Overall, the pandemic has revealed to these clubs how fragile their business model is, while also highlighting the need to find new and durable sources of profit.

The problem for these teams is very clear: Most of the immense economic dividends from the sport’s popularity are not accrued by them. In order to remain competitive, football clubs most spend exorbitant amounts in transfer fees, which have ballooned to hundreds of millions of dollars over the past two decades (Chart 29). They also must spend a large share of their revenues on players’ annual salaries, which can amount to more than $30 million for some superstars. No other business is tilted in favor of labor as much as professional football, with payrolls now accounting for more than 75% of revenues after the pandemic (Chart 30).

Chart 29
Transfer Hyperinflation
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Chart 30
Heavy Payrolls
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No wonder European football clubs are notoriously lousy businesses. According to a report by Deloitte, the “Big Five” European leagues made a cumulative operating profit of less than 1.5 billion euros during the 2018/2019 season and operated at a loss during the pandemic (Chart 31). The entire English Premier League, the most commercially successful league in the world, had barely more operating income in 2021 than the Dallas Cowboys, even though it earned five times the revenue.

Chart 31
Football Clubs Are Not Profitable Businesses
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Implementing a franchise system like American sports, which was the model proposed by Florentino Perez for the European Super League, could be an alternative. The revenue-sharing agreement in American leagues allows for more cash-flow predictability. In contrast, revenues for European clubs are more volatile, as they tend to depend on qualification and performance in different tournaments. Moreover, American sports closed system eliminates the risk of relegation and increases owner leverage. Salaries in American sports leagues stand at 50% of revenues or less, much lower than their European counterparts.

Another solution for football’s business problems has come from an unlikely source: NFTs. NFTs allow football clubs to auction digital memorabilia and collectibles to fans – essentially providing them with a cheap way to monetize their brand. They also give clubs the ability to grant token holders special experiences or control over certain aspects of the team. For example, Socios tokens give fans a say on the shirt number of new signings as well as what music to play when a team scores a goal.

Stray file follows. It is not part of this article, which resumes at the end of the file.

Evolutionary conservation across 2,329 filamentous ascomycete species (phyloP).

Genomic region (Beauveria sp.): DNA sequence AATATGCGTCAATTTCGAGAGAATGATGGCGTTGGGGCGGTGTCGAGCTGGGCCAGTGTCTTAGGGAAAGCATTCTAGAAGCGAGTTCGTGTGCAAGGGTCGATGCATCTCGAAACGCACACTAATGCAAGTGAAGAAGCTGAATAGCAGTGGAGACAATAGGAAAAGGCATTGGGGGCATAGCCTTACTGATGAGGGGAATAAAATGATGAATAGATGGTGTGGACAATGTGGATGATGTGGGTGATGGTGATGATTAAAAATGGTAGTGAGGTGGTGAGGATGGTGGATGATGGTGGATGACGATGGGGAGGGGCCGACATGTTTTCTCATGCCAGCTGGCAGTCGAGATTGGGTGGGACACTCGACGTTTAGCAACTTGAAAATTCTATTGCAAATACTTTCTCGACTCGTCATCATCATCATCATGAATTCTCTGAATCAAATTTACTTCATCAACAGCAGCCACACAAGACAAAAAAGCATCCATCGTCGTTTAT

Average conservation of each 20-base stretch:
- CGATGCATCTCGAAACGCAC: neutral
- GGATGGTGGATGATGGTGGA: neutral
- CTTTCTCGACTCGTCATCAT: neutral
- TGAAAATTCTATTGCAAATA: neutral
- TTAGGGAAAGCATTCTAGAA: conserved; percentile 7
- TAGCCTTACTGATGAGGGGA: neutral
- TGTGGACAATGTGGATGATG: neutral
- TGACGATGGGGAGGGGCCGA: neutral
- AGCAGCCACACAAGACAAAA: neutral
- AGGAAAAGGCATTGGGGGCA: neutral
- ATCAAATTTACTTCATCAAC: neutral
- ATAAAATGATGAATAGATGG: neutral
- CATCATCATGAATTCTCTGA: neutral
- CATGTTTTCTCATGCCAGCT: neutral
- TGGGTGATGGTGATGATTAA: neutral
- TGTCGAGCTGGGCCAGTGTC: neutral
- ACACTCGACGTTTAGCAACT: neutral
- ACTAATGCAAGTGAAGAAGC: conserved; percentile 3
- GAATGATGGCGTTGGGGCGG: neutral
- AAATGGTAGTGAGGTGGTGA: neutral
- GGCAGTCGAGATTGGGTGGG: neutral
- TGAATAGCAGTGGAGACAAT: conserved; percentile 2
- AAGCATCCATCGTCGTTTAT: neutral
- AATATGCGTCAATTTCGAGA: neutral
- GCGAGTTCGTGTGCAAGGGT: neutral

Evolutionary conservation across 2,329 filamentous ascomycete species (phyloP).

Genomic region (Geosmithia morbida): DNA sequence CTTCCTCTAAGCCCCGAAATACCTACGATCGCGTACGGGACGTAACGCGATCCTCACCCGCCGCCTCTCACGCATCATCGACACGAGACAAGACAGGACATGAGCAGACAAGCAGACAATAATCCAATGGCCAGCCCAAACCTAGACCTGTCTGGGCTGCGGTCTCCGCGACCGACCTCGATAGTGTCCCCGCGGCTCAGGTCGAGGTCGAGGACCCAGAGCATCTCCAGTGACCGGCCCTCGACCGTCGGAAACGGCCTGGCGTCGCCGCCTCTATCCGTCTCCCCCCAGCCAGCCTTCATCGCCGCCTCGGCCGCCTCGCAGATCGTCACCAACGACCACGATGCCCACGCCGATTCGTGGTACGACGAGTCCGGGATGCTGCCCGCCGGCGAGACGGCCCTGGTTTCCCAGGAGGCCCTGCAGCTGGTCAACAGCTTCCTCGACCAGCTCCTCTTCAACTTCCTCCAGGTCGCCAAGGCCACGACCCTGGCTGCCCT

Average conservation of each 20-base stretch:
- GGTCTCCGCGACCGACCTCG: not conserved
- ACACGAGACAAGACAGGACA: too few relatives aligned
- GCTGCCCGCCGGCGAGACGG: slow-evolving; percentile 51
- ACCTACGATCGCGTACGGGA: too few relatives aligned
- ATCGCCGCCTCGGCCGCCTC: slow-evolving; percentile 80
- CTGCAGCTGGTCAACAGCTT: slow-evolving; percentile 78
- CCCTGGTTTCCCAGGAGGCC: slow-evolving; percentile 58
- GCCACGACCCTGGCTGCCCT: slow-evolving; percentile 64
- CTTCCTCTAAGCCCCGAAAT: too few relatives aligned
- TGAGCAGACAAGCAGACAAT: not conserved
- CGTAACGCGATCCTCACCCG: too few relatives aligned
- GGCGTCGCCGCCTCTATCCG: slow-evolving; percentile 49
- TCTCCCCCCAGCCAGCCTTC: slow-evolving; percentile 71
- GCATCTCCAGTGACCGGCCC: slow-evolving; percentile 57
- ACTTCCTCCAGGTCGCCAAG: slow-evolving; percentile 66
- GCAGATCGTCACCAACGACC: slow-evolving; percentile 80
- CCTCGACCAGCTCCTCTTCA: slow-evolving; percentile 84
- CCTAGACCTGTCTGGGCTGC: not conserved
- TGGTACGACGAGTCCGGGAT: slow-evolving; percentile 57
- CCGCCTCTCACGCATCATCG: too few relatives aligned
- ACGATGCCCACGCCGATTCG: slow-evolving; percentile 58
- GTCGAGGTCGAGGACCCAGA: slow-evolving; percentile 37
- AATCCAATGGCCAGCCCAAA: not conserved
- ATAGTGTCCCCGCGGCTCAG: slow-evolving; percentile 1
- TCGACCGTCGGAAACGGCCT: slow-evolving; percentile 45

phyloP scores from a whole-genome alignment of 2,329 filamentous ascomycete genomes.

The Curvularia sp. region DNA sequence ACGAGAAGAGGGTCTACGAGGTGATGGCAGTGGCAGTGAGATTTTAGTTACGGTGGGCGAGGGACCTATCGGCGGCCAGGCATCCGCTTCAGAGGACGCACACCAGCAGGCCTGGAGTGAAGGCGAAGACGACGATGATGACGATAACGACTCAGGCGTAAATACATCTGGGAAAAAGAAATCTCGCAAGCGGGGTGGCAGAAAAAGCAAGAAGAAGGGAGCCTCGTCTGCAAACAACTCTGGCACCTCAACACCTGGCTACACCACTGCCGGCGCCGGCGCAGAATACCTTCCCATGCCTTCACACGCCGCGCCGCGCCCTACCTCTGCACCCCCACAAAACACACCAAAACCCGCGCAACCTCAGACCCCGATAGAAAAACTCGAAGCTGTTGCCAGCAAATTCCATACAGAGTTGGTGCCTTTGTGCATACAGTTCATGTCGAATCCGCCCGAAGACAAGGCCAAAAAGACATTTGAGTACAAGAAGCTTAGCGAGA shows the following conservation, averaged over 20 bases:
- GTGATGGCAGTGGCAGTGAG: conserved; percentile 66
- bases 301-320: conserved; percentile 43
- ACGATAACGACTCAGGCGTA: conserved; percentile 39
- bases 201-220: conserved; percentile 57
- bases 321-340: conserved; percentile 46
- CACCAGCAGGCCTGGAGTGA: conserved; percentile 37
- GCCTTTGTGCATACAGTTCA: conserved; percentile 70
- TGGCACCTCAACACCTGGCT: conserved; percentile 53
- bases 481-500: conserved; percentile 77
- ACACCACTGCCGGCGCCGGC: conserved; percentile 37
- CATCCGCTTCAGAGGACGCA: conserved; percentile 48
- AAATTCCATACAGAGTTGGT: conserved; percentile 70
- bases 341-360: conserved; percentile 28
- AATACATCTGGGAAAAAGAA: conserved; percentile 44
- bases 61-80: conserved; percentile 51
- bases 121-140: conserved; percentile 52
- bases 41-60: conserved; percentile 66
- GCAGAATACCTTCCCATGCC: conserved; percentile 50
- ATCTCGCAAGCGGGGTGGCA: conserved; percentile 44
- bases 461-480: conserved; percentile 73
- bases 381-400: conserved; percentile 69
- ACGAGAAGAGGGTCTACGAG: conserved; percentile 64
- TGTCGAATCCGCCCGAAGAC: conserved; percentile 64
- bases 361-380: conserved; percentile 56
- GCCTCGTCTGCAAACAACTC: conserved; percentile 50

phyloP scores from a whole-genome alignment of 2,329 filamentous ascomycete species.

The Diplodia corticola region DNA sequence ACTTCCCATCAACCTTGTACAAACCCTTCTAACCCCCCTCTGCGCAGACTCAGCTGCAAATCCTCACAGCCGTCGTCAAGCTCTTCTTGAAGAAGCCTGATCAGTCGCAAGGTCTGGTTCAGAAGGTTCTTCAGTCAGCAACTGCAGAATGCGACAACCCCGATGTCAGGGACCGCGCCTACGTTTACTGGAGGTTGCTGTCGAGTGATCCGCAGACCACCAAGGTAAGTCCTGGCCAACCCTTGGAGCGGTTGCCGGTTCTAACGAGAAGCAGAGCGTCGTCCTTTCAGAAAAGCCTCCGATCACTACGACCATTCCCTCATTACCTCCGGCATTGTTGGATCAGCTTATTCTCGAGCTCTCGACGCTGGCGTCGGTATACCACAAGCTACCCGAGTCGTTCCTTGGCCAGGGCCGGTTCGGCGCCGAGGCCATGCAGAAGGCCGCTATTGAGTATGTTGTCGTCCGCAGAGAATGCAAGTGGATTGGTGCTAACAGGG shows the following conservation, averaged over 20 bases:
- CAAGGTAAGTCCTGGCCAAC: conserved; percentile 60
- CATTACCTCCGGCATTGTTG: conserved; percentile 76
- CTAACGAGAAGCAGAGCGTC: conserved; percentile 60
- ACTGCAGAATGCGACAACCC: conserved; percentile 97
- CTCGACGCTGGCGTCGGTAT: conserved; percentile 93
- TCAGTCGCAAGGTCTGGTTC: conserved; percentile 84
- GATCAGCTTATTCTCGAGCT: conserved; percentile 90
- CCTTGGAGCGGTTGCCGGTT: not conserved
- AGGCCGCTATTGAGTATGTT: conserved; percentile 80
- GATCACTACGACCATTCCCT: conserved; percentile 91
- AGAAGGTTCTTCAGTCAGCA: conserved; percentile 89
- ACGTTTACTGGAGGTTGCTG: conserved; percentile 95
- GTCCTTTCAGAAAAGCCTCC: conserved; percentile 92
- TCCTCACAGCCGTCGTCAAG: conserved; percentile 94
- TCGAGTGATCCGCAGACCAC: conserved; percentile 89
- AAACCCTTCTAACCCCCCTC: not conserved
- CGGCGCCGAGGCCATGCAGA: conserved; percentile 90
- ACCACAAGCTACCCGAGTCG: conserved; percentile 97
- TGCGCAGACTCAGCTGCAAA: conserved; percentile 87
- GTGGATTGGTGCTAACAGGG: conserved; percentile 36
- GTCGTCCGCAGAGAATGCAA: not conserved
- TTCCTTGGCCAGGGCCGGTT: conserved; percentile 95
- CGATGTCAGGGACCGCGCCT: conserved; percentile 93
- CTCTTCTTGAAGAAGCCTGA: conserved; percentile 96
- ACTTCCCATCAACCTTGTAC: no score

The world of football has fully embraced these digital assets. At the beginning of the year, the Premier League auctioned off its first NFT license, with bids reportedly ranging from $299 million to $600 million over four years. 17 clubs out of 20 in the PL have signed deals with fan token startups such as the French startup Sorare – the NFT-based fantasy football game. French club PSG even went as far as to pay Lionel Messi a one-time bonus using its PSG tokens.

Chart 32
Risks Associated With The Metaverse
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Much like in financial markets, there are good reasons to be skeptical about NFTs. The fall in cryptocurrency prices since the start of the year has led to a severe decline in the prices of many of these tokens (Chart 32). In March, Liverpool FC launched a series of NFTs, LFC Heroes Club, which went 90% unsold. More worryingly, the space has been rife with failed ventures. A project themed “Ape Kids Football Club,” endorsed by former English captain John Terry, collapsed by 90% within a month.

Still, the world of football remains undeterred. In the recent Ballon d’Or ceremony, all the winners received an NFT in addition to their physical trophy. Even as cryptocurrency prices have fallen, NFTs continue to fetch large amounts of money from fans. In July, Sotheby’s auctioned an NFT of ex-football legend Johan Cruyff for more than half a million dollars – the first of a series called In a Way Immortal, issued by FC Barcelona.